Since time immemorial, colors form some of the most powerful symbols among humans, each color conveying a certain meaning, a socially agreed upon emotion or a context-dependent message. A white flag during battle means surrender, yet white is also socially accepted as the color of innocence and virginity in many Western countries. Who doesn’t know the Roman imperial purple, the mourner’s and widow’s black dress and red being the color of love? Colors, however, tend to be very geographically bound, and every culture has a set of meanings connected to each color, often completely unique in its proper way.
For Shiite Muslims, the combination of the colors black and red forms a prominent and recurring symbol in the visualization of the Shiite martyrdom cult. The emphasis on the reverence of martyrs grew out of the historical death of al-Ḥusayn bin ‘Alī during the Battle of Karbalāʾ (680 AD). His unfortunate demise and the events of the battle play a central role in Shiite history, tradition and theology, whenceforth shaping their religious and cultural identity. For Shiite Muslims, the killing of al-Ḥusayn and his suffering were the ultimate sacrifice in the face of Umayyad oppression, embodied by Yazīd bin Mu’āwiya, contemporary caliph and opponent of ‘Alī’s son. Al-Ḥusayn refused to recognize Yazīd’s legitimacy over the Muslim throne, and traveled in preparation of a confrontation to the south Mesopotamian town of al-Kūfa, where he enjoyed a considerable amount of support for is cause. However, the inability and indifference of his supporters to effectively come to his aid during the disastrous clash at Karbalāʾ caused a tradition of remorse, penance and self-harm among later Shiite believers.
Black is the color of death, mourning and humility. Red refers to the spilled blood of al-Ḥusayn and the martyrs in general, and the anger caused by the desire to avenge them. These two colors symbolize one of the most important pillars of Shiite Islam, the guilt felt over the inability to come to their aid, often resulting in self-flagellation. Al-Ḥusayn’s martyrdom defines the Shiite martyr’s character, and it provides members of the faith with a guiding ideal of exemplary heroic values. Al-Majlisī (1627–1699) narrates in his Biḥār al-Anwār Vol.45 the story of a group of mourning women weeping at the sight of al-Ḥusayn’s death, among them Eve, Mary and Sarah. They were holding his black garment, which was covered in red blood.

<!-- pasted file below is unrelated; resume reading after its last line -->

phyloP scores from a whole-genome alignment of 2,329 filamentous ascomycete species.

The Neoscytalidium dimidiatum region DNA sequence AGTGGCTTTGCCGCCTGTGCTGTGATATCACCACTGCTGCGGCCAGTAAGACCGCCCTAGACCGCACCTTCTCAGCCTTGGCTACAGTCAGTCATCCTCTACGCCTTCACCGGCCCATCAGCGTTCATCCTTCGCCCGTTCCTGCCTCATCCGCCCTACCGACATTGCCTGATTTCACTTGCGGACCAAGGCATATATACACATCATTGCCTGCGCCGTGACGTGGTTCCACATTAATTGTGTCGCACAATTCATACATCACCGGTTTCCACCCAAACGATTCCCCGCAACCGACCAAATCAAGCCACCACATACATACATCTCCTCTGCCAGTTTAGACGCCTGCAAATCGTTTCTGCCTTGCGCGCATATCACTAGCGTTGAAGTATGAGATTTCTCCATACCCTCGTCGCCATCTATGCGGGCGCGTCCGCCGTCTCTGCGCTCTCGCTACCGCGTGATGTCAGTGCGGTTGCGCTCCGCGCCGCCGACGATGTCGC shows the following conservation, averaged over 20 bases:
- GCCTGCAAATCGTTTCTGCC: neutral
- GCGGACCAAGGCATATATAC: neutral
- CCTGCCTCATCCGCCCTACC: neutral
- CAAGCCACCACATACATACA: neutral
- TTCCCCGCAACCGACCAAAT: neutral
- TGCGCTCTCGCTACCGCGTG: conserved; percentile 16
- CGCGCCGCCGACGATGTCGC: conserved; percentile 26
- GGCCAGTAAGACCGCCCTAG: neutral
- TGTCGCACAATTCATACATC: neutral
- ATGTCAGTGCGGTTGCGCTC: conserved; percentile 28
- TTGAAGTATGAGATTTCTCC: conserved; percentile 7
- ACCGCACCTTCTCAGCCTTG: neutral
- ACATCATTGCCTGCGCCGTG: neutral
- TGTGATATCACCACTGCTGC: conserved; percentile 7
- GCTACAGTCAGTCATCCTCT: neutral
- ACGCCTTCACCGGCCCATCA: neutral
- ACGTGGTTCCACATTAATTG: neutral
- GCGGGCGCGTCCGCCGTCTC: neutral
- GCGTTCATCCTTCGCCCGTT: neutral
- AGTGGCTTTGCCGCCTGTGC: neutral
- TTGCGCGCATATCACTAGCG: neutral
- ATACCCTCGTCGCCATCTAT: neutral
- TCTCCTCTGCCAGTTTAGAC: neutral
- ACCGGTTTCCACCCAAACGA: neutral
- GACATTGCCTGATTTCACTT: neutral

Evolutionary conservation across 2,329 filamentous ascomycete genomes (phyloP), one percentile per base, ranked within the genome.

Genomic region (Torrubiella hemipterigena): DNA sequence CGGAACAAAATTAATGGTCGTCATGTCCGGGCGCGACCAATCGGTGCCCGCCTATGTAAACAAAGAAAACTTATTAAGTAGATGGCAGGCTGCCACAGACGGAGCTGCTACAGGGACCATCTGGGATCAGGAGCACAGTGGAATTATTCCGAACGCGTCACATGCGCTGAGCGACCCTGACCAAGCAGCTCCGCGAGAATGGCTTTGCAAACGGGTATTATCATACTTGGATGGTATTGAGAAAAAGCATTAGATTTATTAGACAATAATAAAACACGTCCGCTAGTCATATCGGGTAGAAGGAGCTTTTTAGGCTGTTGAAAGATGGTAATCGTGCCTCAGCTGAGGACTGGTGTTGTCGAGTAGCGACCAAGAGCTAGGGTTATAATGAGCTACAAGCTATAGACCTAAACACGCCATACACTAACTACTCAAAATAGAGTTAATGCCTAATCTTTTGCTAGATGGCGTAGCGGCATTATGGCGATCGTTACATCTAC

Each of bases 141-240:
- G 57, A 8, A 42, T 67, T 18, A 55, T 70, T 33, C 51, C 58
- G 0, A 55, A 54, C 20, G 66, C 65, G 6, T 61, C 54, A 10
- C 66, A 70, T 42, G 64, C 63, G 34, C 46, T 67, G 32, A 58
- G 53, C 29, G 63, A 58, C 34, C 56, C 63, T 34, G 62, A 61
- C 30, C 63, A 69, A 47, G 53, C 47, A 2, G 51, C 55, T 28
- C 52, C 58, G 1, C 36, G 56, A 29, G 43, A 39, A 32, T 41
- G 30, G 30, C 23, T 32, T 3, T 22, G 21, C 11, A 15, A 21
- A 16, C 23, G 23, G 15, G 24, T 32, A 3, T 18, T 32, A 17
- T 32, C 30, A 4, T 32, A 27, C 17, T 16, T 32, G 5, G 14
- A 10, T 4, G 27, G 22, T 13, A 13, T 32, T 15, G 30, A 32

The black and red colored banners appear therefore almost exclusively with the exclamation: “Yā Ḥusayn!” (Oh Ḥusayn!), who’s nickname among the Shia is Sayyid al-Shuhadā’, or Master of Martyrs. The flags can usually be seen during an annual ten-day commemorative period held every year in the month of Muḥarram, culminating on its tenth day, known as the Day of ʻĀshūrā’. That day, al-Ḥusayn’s death is remembered through a tradition of sorrow, regret and a total disregard of worldly matters.
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Omer Sayadi (*1993) is a former student of the Catholic University of Leuven with a special love for the Middle East and North Africa. After receiving his Master’s degree in Arabic Language and Islamic Studies, he’s working with both refugees from the region as well as foreigners seeking to learn the Dutch language. He wrote columns on Islam in Europe and migration, and started MENA Symbolism as a means of combining everything history, politics, symbolism and society in one place.